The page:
SAP slams open source 'socialism'

'Intellectual property socialism is the worst that can happen to any IP-based society,' says an SAP executive
Written by Ingrid Marson, Contributor

A senior executive at SAP has criticised the open source development methodology by claiming that it does not promote innovation, according to reports.

Shai Agassi, president of the product and technology group at SAP, said in a speech at a club in California that Linux is not innovative, according to an article on technology news site VNUNet this week.

"We all talk about how great Linux is," Agassi reportedly said. "But if you look at the most innovative desktop today, Microsoft's Vista is not copying Linux, it is copying Apple."

SAP will not make its software open source as it would no longer have an incentive to innovate, Agassi said.

"Intellectual property [IP] socialism is the worst that can happen to any IP-based society," he said. "And we are an IP-based society. If there is no way to protect IP, there is no reason to invest in IP."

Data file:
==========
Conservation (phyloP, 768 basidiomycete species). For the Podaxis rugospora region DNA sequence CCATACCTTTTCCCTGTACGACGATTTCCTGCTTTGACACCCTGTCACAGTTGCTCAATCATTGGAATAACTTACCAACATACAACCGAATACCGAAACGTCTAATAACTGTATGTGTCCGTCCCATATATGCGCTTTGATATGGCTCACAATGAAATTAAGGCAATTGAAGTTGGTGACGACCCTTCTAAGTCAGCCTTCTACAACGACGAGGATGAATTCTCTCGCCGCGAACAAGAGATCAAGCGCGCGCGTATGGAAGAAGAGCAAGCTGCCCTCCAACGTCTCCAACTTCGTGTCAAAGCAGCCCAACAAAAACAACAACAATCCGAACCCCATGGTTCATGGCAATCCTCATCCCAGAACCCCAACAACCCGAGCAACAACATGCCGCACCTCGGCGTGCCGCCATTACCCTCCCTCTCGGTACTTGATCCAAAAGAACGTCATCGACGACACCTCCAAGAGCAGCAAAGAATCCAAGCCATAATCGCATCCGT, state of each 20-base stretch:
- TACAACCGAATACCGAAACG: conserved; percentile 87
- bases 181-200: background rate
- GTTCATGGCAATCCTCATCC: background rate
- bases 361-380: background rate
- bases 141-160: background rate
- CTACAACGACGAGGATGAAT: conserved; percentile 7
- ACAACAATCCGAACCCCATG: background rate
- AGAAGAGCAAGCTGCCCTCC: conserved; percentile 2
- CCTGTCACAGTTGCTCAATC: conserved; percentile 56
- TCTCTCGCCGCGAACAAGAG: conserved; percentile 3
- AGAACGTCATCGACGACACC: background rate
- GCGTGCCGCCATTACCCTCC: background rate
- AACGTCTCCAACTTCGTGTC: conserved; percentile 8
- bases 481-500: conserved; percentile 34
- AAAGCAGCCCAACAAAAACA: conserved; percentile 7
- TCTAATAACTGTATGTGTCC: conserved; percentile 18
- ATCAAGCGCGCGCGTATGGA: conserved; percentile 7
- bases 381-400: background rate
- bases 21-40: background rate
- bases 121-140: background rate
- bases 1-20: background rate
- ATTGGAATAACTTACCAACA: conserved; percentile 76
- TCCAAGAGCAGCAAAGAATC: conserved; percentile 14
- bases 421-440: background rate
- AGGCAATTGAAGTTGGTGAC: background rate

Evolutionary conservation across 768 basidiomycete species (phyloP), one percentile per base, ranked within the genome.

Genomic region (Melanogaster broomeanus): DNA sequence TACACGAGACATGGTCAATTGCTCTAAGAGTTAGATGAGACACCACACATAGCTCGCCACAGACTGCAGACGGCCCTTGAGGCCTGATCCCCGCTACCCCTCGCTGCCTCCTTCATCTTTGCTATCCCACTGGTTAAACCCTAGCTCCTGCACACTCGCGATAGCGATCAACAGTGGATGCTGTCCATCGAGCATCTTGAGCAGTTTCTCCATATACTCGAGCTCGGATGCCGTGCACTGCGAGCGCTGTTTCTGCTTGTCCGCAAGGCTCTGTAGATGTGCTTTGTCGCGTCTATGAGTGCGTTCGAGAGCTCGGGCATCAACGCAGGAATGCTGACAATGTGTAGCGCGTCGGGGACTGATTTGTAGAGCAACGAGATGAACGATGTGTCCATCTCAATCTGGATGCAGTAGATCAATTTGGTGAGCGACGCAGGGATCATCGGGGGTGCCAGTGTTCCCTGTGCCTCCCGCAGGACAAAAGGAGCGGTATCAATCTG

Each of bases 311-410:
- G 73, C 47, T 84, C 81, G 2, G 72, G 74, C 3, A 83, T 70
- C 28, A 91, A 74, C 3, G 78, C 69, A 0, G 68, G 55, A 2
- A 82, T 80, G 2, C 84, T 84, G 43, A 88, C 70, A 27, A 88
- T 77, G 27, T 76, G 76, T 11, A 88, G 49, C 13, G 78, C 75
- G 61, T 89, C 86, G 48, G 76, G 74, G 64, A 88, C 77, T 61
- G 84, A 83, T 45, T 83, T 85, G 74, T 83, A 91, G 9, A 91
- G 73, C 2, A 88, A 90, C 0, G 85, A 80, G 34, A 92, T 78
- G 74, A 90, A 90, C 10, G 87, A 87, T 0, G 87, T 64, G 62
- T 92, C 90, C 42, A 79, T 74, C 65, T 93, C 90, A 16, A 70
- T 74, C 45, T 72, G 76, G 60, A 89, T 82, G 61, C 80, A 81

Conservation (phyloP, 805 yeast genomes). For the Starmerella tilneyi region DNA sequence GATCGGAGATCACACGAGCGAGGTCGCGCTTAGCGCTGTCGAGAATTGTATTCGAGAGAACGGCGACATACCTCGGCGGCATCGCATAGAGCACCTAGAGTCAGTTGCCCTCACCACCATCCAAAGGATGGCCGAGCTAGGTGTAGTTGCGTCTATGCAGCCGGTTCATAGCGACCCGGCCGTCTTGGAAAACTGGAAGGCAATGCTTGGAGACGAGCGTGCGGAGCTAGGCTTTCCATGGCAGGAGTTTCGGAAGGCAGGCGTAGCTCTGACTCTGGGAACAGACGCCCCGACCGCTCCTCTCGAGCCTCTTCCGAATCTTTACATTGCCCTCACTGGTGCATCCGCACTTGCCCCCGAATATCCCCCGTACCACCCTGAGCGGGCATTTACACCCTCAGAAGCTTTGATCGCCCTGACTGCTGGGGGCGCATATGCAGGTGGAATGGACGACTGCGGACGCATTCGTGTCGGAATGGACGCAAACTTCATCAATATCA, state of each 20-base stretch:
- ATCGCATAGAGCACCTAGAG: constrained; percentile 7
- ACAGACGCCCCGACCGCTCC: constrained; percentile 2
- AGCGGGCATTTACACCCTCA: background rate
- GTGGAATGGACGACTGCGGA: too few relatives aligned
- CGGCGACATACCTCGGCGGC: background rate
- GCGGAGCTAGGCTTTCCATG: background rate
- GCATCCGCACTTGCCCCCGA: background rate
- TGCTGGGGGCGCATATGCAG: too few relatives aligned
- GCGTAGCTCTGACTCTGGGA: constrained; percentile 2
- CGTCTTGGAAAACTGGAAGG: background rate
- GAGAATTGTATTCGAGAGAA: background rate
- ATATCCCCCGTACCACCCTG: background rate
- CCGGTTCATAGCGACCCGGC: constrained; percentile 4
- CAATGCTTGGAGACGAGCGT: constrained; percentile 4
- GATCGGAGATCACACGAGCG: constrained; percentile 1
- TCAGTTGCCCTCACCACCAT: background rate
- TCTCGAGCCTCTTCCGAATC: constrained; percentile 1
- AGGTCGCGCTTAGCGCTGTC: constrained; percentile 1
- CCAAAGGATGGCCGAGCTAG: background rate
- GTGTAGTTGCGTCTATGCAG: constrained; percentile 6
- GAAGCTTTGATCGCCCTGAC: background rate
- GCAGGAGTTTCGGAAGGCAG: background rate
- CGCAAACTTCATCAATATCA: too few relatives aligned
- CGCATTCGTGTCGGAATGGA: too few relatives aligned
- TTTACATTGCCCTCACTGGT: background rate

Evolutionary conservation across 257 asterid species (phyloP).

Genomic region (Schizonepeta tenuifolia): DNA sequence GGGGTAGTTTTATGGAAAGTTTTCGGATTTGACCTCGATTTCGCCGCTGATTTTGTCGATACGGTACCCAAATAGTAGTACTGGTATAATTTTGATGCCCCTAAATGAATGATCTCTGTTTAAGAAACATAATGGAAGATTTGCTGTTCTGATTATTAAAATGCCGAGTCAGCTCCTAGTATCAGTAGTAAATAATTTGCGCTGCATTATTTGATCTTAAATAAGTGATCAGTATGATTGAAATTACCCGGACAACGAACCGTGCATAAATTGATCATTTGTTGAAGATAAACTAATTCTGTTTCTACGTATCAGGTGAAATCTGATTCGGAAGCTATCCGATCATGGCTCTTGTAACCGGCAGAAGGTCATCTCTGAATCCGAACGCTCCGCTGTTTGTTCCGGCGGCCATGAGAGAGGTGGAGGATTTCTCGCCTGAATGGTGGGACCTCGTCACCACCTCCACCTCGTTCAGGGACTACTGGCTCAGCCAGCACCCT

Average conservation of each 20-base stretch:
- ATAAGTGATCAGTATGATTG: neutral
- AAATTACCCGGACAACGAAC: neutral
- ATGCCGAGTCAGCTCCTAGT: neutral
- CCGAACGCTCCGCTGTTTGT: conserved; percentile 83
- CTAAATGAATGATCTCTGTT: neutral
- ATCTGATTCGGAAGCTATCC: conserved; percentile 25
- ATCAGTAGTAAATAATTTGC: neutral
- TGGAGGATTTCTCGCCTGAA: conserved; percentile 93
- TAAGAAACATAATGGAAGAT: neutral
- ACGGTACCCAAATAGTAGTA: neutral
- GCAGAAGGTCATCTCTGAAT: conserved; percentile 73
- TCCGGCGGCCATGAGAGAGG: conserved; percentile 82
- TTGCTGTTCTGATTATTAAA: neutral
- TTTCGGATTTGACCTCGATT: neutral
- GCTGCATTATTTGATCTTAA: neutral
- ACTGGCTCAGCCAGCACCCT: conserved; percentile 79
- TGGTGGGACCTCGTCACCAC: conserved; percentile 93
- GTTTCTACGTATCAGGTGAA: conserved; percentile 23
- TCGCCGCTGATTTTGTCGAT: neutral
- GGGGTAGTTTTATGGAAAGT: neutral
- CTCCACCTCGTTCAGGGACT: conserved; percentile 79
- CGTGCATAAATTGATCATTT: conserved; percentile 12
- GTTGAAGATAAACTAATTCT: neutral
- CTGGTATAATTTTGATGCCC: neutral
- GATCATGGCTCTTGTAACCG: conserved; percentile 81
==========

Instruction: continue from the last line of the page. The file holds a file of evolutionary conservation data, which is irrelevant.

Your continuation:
Florian Mueller, a software developer and anti-patent campaigner, described Agassi's comments as "FUD" [fear, uncertainty and doubt].

He warned that SAP has a "huge influence" on a new lobby group, the European Software Association, which is likely to lobby the EU against open source.

"[The ESA] are going to tell politicians just the kind of stuff that Shai Agassi said in order to try to prevent public administrations from migrating to FOSS solutions and from promoting FOSS development in Europe," said Mueller. The ESA was launched last month.

SAP is not the first company to claim that open source development is not compatible with capitalism. In an interview earlier this year, Microsoft's chairman Bill Gates implied that free software developers were communists.

"There are some new modern-day sort of communists who want to get rid of the incentive for musicians and moviemakers and software makers under various guises. They don't think that those incentives should exist," said Gates in the interview.

This is a view shared by some politicians also, with Eastern European countries reportedly concerned about using open source software in case they are seen as communists.

The full VNUNet article can be viewed here.

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